Shortcomings in projecting cash flow are undermining mobile banking, where small screens and the need for on-the-go decision-making often force consumers to reach for pen, paper, and a calculator before they can pull the trigger on a “digital” transaction. Although exact cash-flow projections are unattainable, banks and credit unions can take six substantive steps forward by shifting the focus from do-it-yourself tools, targeting the underlying question of what’s “safe to spend,” and compiling and presenting relevant data the bank already knows in ways that consumers can understand at a glance. Javelin’s user experience review provides examples of both challenges and promising approaches from Bank of America, BBVA, Chase, HMBradley, Huntington Bank, Morgan Stanley, One, PNC Bank, USAA, and Wells Fargo.

Key questions discussed in this report:

  • Why should FIs project cash flow rather than letting consumers do it on their own?
  • What can FIs do to improve the accuracy and confidence in cash-flow projections?
  • What kinds of data could FIs collect and present to improve cash-flow confidence?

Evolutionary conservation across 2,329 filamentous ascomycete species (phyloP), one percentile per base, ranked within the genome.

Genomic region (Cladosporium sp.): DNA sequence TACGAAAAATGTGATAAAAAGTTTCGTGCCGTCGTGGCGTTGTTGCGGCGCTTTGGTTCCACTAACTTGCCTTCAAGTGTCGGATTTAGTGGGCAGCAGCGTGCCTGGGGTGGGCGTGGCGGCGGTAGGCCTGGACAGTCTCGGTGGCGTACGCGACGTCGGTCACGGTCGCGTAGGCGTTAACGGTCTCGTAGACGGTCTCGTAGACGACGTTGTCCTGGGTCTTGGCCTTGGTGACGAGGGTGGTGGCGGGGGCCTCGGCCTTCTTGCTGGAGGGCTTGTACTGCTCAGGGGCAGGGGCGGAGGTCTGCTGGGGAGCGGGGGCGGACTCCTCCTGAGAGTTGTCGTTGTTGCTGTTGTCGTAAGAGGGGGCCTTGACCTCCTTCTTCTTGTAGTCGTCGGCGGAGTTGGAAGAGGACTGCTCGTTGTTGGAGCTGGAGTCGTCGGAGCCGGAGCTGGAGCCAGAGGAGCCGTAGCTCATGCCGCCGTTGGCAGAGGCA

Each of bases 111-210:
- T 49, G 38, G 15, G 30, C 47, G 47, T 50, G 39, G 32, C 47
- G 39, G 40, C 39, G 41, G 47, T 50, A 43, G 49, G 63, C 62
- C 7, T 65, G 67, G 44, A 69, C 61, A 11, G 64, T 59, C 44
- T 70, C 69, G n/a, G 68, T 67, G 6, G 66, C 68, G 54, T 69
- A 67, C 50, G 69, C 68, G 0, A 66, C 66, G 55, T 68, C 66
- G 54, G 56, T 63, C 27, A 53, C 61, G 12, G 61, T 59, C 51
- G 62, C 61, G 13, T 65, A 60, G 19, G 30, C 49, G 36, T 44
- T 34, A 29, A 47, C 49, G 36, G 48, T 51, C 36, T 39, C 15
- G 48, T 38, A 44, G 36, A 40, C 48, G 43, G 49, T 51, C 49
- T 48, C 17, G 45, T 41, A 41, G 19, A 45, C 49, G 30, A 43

• What role do envelope systems, gamification, and alerts play?
  • What can FIs learn from their rivals and neobanks?

Digital Scorecards

Javelin’s 2020 online and mobile banking scorecards measure nearly 400 criteria at 25 of the nation’s largest retail FIs by total assets. Javelin analysts weight individual features based on their strategic value, tactical necessity, and industry and consumer trends, pointing FIs toward strategic opportunities and user experience innovation. Javelin analysts evaluated features and captured screenshots using checking accounts owned internally. Data was collected from February to April 2020. Each financial institution was invited to validate the results and provide feedback.

Consumer data in this report is based on information gathered in a Javelin survey administered online in June 2020 to a random-sample panel of 10,762 consumers. Data was gathered and weighted to reflect a representative sample of the adult U.S. population. The margin of sampling error is ± 0.94% at the 95% confidence level. The margin of sampling error is higher for questions answered by subsegments.